Leon Adams: Hoping to Increase Awareness of Cancer after a Prostate Cancer Diagnosis
I was diagnosed with prostate cancer in early 2017. I am lucky that the disease was caught before it had spread outside the prostate and surgery is the only treatment I have needed so far. Since my diagnosis, I’ve realized that there is a need for increased awareness about cancer in the community and I’ve been sharing my experiences with family and friends to help them as they make decisions about their health care.
I knew about the statistics of African-American men and prostate cancer. So, after talking with my primary care doctor, I began regular PSA screening for prostate cancer several years ago. A test in 2011 showed high levels of PSA and I was referred to a urologist, but a biopsy revealed that I did not have prostate cancer.
After several years of tests showing low levels of PSA, I chose not to be screened in 2015. Fortunately, I did not skip the test at the end of 2016 because it showed a PSA level of 13; normal is less than 4. I returned to the urologist who did a digital rectal exam and a biopsy, which showed prostate cancer.
Several scans, including a bone scan, showed that the cancer had not spread beyond the prostate. I had several treatment options to choose from, including radiation or surgery. I did some research on the options and talked with a radiologist who said that I would need 8 weeks of radiation therapy. That seemed like a long course of treatment to me and I was also concerned that if I chose radiotherapy and the cancer returned later I might not recover as easily as I would at 65 from surgery. Ultimately, I chose robotic surgery because it offered a shorter recovery time than open surgery.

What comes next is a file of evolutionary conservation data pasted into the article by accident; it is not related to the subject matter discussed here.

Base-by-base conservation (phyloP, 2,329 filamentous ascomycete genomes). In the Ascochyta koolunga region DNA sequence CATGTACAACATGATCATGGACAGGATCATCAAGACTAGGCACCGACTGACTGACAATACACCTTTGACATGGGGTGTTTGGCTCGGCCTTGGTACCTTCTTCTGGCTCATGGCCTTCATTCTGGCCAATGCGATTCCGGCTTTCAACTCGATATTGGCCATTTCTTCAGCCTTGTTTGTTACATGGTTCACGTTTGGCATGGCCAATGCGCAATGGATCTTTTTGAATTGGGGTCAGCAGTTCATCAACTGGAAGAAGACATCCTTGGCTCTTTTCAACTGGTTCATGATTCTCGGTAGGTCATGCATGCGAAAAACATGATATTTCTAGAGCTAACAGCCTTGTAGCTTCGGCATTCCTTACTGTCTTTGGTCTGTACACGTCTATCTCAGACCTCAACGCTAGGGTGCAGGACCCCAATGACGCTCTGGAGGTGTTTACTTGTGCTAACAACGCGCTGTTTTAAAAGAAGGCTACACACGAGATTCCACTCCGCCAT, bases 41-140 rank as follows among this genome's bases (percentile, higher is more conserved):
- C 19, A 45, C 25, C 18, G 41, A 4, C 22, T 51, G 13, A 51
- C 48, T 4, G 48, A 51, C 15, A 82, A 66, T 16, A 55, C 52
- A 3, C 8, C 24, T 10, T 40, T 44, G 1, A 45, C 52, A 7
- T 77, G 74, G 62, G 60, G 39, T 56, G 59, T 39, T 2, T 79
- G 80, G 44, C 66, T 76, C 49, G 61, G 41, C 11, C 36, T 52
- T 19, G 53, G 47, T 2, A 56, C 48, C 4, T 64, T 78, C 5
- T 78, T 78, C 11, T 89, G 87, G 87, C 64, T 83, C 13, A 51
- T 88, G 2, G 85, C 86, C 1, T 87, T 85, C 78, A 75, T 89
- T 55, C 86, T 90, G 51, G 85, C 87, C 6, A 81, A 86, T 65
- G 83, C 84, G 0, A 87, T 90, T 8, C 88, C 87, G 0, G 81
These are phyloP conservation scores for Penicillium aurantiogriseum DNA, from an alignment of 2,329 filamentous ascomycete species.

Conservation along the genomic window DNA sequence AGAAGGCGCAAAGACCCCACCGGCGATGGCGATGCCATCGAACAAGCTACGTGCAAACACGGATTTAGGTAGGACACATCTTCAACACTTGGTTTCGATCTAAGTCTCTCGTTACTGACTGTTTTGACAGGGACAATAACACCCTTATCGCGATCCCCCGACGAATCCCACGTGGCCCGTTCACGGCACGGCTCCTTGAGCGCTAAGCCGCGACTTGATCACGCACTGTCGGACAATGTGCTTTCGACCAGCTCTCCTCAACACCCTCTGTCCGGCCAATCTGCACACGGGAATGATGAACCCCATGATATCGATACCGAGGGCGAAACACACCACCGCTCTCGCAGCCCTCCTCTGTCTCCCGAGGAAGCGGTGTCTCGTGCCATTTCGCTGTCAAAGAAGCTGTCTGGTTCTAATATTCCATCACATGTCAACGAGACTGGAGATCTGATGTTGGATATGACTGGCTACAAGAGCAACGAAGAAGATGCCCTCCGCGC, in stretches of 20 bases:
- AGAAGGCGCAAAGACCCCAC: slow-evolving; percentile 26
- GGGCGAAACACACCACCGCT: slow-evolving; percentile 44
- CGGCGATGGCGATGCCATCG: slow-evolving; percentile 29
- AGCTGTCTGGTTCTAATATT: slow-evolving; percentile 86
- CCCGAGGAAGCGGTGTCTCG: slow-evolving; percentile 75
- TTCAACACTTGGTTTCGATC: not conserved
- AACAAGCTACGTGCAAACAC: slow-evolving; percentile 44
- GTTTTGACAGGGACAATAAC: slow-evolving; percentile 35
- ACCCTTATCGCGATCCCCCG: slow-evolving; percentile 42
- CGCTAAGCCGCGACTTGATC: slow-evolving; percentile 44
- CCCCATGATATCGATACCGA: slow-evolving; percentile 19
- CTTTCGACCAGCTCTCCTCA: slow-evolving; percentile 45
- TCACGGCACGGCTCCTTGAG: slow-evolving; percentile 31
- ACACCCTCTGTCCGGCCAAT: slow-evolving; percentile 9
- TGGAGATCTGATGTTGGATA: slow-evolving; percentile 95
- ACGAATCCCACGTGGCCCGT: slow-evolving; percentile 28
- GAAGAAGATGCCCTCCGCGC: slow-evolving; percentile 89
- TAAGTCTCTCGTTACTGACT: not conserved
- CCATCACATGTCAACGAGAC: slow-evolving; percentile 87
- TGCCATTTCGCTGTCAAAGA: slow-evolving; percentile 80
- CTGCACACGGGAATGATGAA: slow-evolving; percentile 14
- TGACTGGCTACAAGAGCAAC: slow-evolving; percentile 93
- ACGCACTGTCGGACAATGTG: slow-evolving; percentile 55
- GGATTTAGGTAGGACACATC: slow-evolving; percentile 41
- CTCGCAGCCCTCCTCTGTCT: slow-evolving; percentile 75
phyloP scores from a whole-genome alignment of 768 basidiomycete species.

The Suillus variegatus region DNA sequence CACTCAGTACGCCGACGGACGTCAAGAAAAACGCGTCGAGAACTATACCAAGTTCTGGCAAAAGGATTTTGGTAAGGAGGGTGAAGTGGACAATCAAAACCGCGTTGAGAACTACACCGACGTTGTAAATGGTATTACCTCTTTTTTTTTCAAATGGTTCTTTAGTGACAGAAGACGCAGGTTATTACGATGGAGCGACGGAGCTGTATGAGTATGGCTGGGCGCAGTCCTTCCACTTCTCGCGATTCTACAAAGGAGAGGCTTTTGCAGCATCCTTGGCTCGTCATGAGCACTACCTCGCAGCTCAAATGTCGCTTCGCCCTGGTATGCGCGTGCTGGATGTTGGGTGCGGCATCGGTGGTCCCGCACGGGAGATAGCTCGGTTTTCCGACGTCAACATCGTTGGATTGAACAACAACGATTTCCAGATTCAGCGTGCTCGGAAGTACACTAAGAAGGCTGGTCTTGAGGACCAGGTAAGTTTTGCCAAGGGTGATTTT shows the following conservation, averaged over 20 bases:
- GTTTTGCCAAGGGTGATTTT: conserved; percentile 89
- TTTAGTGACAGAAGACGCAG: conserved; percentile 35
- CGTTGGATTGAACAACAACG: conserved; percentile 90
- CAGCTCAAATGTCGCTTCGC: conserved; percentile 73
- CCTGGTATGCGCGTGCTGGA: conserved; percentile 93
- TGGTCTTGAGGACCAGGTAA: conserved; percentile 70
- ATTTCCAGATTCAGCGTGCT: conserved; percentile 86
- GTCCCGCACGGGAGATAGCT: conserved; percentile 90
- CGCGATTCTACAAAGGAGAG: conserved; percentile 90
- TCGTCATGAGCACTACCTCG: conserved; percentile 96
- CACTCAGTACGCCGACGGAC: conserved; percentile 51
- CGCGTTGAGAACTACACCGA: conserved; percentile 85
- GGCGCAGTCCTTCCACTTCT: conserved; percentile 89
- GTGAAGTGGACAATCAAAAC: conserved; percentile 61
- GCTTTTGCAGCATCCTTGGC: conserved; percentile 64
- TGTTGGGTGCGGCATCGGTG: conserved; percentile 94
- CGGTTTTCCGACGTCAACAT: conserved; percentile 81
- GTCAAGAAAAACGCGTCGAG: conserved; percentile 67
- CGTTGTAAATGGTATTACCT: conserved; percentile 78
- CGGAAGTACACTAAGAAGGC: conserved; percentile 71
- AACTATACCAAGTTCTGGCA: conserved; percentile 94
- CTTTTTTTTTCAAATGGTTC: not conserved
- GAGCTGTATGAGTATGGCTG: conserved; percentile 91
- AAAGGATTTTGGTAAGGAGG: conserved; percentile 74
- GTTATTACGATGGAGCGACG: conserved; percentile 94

I had the surgery in April 2017 and my PSA results after that showed that the PSA level is below 0.1, so I will be monitored, but I’m not having any more treatment at this point.
I feel good after the surgery, but it has left me with some incontinence. I think it happened because my surgery took place sooner than expected due to a cancellation. This meant I did not have as much time before surgery to do the Kegel exercises they recommend to strengthen the pelvic area and decrease the chance of side effects after surgery.
Since my diagnosis, I’ve talked with family and friends about what I have been going through. I’ve learned that my grandfather had prostate cancer back in the 1960s and that one of my brothers had the disease in 2006. I’ve also been able to help a second brother, who was diagnosed with prostate cancer not long after me, navigate treatment decisions and give him an idea of what to expect.
Given that my outlook would not be as good as it is now if I had not gone for my PSA test in 2016, that we have a family history of prostate cancer, and that the statistics for African-American men and prostate cancer are not good, I’ve also been encouraging the men in my family as well as friends who are getting older to talk with their doctors about PSA screening.
Many men think they are invincible and are reluctant to go to a doctor for annual checkups even if they feel that they might have a problem. I hope that by telling my story I can raise awareness of cancer, in particular prostate cancer, and the need to be proactive about your health. It is better to prevent cancer from developing or catch it early than to find that you have metastatic disease.